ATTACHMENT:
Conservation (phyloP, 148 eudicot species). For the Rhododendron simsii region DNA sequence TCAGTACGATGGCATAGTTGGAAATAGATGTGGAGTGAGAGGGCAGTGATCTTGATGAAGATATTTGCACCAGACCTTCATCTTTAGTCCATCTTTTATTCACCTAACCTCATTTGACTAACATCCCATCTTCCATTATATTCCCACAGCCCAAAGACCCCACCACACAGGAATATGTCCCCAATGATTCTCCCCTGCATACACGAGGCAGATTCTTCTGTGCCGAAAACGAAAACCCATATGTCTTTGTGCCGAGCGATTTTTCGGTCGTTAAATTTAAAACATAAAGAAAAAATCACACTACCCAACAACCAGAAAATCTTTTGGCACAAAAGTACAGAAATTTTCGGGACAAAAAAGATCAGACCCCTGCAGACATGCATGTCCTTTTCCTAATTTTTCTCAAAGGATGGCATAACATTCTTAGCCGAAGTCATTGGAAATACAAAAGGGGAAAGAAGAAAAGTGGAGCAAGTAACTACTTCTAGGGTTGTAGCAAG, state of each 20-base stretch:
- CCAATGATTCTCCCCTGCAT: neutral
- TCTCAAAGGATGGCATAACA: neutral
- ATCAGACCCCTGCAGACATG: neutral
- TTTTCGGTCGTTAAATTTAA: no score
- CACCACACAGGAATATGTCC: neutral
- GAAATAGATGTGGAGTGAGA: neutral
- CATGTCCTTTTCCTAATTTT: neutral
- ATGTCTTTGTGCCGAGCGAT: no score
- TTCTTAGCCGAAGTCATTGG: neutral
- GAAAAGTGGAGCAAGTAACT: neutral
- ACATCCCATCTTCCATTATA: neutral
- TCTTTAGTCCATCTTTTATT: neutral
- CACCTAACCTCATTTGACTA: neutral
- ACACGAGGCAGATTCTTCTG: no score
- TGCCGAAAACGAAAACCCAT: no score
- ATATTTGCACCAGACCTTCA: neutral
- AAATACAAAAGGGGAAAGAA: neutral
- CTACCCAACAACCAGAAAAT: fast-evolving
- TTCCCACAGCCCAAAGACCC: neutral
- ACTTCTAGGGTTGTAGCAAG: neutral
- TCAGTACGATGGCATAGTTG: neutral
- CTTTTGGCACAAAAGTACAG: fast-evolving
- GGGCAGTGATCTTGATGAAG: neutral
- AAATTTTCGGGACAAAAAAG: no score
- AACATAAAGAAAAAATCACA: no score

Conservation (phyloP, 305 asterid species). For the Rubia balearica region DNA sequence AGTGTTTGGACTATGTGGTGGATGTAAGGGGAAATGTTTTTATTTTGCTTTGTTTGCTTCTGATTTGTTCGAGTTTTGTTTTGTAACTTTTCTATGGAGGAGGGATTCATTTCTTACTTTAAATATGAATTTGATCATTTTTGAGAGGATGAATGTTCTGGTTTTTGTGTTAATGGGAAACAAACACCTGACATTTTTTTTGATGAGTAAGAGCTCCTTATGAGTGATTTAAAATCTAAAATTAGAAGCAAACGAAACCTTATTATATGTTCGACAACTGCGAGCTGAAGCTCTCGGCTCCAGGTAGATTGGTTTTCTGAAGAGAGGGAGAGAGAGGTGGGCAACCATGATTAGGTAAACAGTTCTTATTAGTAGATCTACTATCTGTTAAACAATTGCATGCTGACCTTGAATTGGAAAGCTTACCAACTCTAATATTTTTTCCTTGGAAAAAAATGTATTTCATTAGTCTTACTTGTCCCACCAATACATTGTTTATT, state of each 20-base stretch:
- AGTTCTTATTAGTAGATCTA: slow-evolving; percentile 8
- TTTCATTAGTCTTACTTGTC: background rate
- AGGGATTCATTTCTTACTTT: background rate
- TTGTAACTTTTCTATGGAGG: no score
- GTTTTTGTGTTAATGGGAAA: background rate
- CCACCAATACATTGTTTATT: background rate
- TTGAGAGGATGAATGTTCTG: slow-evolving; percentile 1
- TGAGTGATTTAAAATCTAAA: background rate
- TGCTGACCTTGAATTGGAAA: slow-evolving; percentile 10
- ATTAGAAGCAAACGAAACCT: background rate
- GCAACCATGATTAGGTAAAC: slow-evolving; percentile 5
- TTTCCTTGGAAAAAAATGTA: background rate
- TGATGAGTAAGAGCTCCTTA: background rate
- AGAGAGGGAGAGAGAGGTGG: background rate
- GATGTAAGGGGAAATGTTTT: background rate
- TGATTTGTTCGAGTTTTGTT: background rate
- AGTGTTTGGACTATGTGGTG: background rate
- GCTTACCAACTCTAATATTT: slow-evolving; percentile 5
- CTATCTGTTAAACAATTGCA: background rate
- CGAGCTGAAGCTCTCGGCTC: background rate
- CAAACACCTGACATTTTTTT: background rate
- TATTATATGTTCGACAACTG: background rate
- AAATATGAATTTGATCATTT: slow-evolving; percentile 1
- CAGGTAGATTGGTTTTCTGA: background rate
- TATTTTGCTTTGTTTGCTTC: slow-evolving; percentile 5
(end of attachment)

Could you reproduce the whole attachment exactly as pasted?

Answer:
Conservation (phyloP, 148 eudicot species). For the Rhododendron simsii region DNA sequence TCAGTACGATGGCATAGTTGGAAATAGATGTGGAGTGAGAGGGCAGTGATCTTGATGAAGATATTTGCACCAGACCTTCATCTTTAGTCCATCTTTTATTCACCTAACCTCATTTGACTAACATCCCATCTTCCATTATATTCCCACAGCCCAAAGACCCCACCACACAGGAATATGTCCCCAATGATTCTCCCCTGCATACACGAGGCAGATTCTTCTGTGCCGAAAACGAAAACCCATATGTCTTTGTGCCGAGCGATTTTTCGGTCGTTAAATTTAAAACATAAAGAAAAAATCACACTACCCAACAACCAGAAAATCTTTTGGCACAAAAGTACAGAAATTTTCGGGACAAAAAAGATCAGACCCCTGCAGACATGCATGTCCTTTTCCTAATTTTTCTCAAAGGATGGCATAACATTCTTAGCCGAAGTCATTGGAAATACAAAAGGGGAAAGAAGAAAAGTGGAGCAAGTAACTACTTCTAGGGTTGTAGCAAG, state of each 20-base stretch:
- CCAATGATTCTCCCCTGCAT: neutral
- TCTCAAAGGATGGCATAACA: neutral
- ATCAGACCCCTGCAGACATG: neutral
- TTTTCGGTCGTTAAATTTAA: no score
- CACCACACAGGAATATGTCC: neutral
- GAAATAGATGTGGAGTGAGA: neutral
- CATGTCCTTTTCCTAATTTT: neutral
- ATGTCTTTGTGCCGAGCGAT: no score
- TTCTTAGCCGAAGTCATTGG: neutral
- GAAAAGTGGAGCAAGTAACT: neutral
- ACATCCCATCTTCCATTATA: neutral
- TCTTTAGTCCATCTTTTATT: neutral
- CACCTAACCTCATTTGACTA: neutral
- ACACGAGGCAGATTCTTCTG: no score
- TGCCGAAAACGAAAACCCAT: no score
- ATATTTGCACCAGACCTTCA: neutral
- AAATACAAAAGGGGAAAGAA: neutral
- CTACCCAACAACCAGAAAAT: fast-evolving
- TTCCCACAGCCCAAAGACCC: neutral
- ACTTCTAGGGTTGTAGCAAG: neutral
- TCAGTACGATGGCATAGTTG: neutral
- CTTTTGGCACAAAAGTACAG: fast-evolving
- GGGCAGTGATCTTGATGAAG: neutral
- AAATTTTCGGGACAAAAAAG: no score
- AACATAAAGAAAAAATCACA: no score

Conservation (phyloP, 305 asterid species). For the Rubia balearica region DNA sequence AGTGTTTGGACTATGTGGTGGATGTAAGGGGAAATGTTTTTATTTTGCTTTGTTTGCTTCTGATTTGTTCGAGTTTTGTTTTGTAACTTTTCTATGGAGGAGGGATTCATTTCTTACTTTAAATATGAATTTGATCATTTTTGAGAGGATGAATGTTCTGGTTTTTGTGTTAATGGGAAACAAACACCTGACATTTTTTTTGATGAGTAAGAGCTCCTTATGAGTGATTTAAAATCTAAAATTAGAAGCAAACGAAACCTTATTATATGTTCGACAACTGCGAGCTGAAGCTCTCGGCTCCAGGTAGATTGGTTTTCTGAAGAGAGGGAGAGAGAGGTGGGCAACCATGATTAGGTAAACAGTTCTTATTAGTAGATCTACTATCTGTTAAACAATTGCATGCTGACCTTGAATTGGAAAGCTTACCAACTCTAATATTTTTTCCTTGGAAAAAAATGTATTTCATTAGTCTTACTTGTCCCACCAATACATTGTTTATT, state of each 20-base stretch:
- AGTTCTTATTAGTAGATCTA: slow-evolving; percentile 8
- TTTCATTAGTCTTACTTGTC: background rate
- AGGGATTCATTTCTTACTTT: background rate
- TTGTAACTTTTCTATGGAGG: no score
- GTTTTTGTGTTAATGGGAAA: background rate
- CCACCAATACATTGTTTATT: background rate
- TTGAGAGGATGAATGTTCTG: slow-evolving; percentile 1
- TGAGTGATTTAAAATCTAAA: background rate
- TGCTGACCTTGAATTGGAAA: slow-evolving; percentile 10
- ATTAGAAGCAAACGAAACCT: background rate
- GCAACCATGATTAGGTAAAC: slow-evolving; percentile 5
- TTTCCTTGGAAAAAAATGTA: background rate
- TGATGAGTAAGAGCTCCTTA: background rate
- AGAGAGGGAGAGAGAGGTGG: background rate
- GATGTAAGGGGAAATGTTTT: background rate
- TGATTTGTTCGAGTTTTGTT: background rate
- AGTGTTTGGACTATGTGGTG: background rate
- GCTTACCAACTCTAATATTT: slow-evolving; percentile 5
- CTATCTGTTAAACAATTGCA: background rate
- CGAGCTGAAGCTCTCGGCTC: background rate
- CAAACACCTGACATTTTTTT: background rate
- TATTATATGTTCGACAACTG: background rate
- AAATATGAATTTGATCATTT: slow-evolving; percentile 1
- CAGGTAGATTGGTTTTCTGA: background rate
- TATTTTGCTTTGTTTGCTTC: slow-evolving; percentile 5